Western strikes on Syria could expose Irish troops in the region
Irish peacekeepers in Lebanon at risk from potential Hizbullah reprisals on UN forces
A soldier cleans his shoes on top of a tank as Israeli troops take part in a military exercise yesterday near the border of Syria, in the Israeli-annexed Golan Heights. Irish troops are to be deployed in mid-September to the United Nations Disengagement Observer Force in the area. Photograph: Uriel Sinai/Getty Images
Irish troops serving with United Nations peacekeeping forces in southern Lebanon and those due to be deployed to the Golan Heights next month could be at risk from reprisals should the US and her allies launch air strikes on Syria.
About 360 Irish military personnel are serving with the UN Interim Force in Lebanon (Unifil) alongside 170 Finnish armed forces personnel in a joint force commanded by the Irish.
A further 115 Irish troops are to be deployed in mid September to the United Nations Disengagement Observer Force (Unfod) on the Golan Heights between Israel and Syria, which the UN has monitored since 1974, following the end of the Yom Kippur war.
Three Irish troops already serve in the Golan Heights in addition to 12 Irish military personnel deployed with the UN’s truce supervision organisation in Syria, Israel and Lebanon.
Any military strikes launched by the US and her allies – Britain, France and Turkey – in response to the suspected chemical weapons attack on Syrian civilians last week could expose UN troops to reprisals from Hizbullah, the Lebanese militant group allied to president Bashar al-Assad in Syria.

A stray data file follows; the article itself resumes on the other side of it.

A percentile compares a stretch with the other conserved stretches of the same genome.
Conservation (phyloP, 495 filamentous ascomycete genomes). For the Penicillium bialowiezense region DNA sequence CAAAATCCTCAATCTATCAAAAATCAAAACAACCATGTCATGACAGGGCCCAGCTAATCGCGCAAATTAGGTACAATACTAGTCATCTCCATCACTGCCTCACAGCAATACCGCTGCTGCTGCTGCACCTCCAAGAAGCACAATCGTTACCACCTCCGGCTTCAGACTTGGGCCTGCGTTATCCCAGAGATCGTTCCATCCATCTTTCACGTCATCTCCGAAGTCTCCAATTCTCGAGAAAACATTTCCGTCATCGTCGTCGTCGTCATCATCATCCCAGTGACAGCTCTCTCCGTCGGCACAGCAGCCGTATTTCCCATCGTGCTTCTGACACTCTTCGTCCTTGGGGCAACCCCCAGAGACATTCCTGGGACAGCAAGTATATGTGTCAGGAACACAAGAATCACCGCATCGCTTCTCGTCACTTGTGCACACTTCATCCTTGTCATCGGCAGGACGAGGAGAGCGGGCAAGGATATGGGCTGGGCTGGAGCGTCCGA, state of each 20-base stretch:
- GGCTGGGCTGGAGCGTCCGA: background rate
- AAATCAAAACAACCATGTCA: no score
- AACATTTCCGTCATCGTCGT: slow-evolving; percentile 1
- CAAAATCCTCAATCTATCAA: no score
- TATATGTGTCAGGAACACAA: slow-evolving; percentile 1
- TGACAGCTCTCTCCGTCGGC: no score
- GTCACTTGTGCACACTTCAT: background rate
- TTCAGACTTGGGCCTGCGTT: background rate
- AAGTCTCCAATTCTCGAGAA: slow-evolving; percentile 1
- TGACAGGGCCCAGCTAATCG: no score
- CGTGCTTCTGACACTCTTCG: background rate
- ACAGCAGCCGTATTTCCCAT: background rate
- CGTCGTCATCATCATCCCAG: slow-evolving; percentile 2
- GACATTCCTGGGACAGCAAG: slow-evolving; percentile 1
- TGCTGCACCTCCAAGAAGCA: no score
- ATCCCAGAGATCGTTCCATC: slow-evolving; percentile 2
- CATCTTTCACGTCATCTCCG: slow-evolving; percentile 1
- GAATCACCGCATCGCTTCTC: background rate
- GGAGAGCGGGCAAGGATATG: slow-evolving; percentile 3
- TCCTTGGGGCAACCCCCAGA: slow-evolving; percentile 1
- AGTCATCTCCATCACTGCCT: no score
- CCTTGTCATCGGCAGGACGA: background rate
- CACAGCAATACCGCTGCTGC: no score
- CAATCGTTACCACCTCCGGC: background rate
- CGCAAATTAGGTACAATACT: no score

Hizbullah has warned it would strike against Israel should the US and its allies launch an attack on Syria.
Richard Gowan, an expert on Middle Eastern security and research director at New York University’s Centre on International Cooperation, believes Unifil forces could be vulnerable to retaliatory strikes from Hizbullah as the group has made “very pointed warnings” to the UN about the force’s vulnerability.
French and Turkish forces serving with the UN would be Hizbullah’s most likely target because they are seen as coming from strongly anti-Assad countries, though all Unifil troops would be vulnerable, he said.
“I wouldn’t rule out that any contingent in the force is at risk, including the Irish. How far Hizbullah would go is unclear,” said Gowan.
“There has been a sense throughout the Syrian war that Hizbullah does not want to bring Unifil crashing down because it doesn’t want to risk a new war with Israel but I think air strikes might be a game-changer and Unifil would be a target.”
Unifil would be left in a “very vulnerable position” if Hizbullah fired rockets towards Israel from southern Lebanon in response to Western strikes on Syria.
An attack by pro-Assad forces on UN troops on the Golan Heights is less likely because “that could really upset the balance with Israel”, said Gowan.
A spokesman for the Irish Defence Forces, Commandant Denis Hanly, said the security situation where the Irish troops were operating in Lebanon “remains calm but increasingly unstable due to domestic and international factors largely stemming from the spillover effects of the Syrian crisis”.
Irish troops are being deployed to the Golan Heights at the request of the UN, bringing its force there to 1,250 after Austria said it was withdrawing 380 troops because the area had become too dangerous.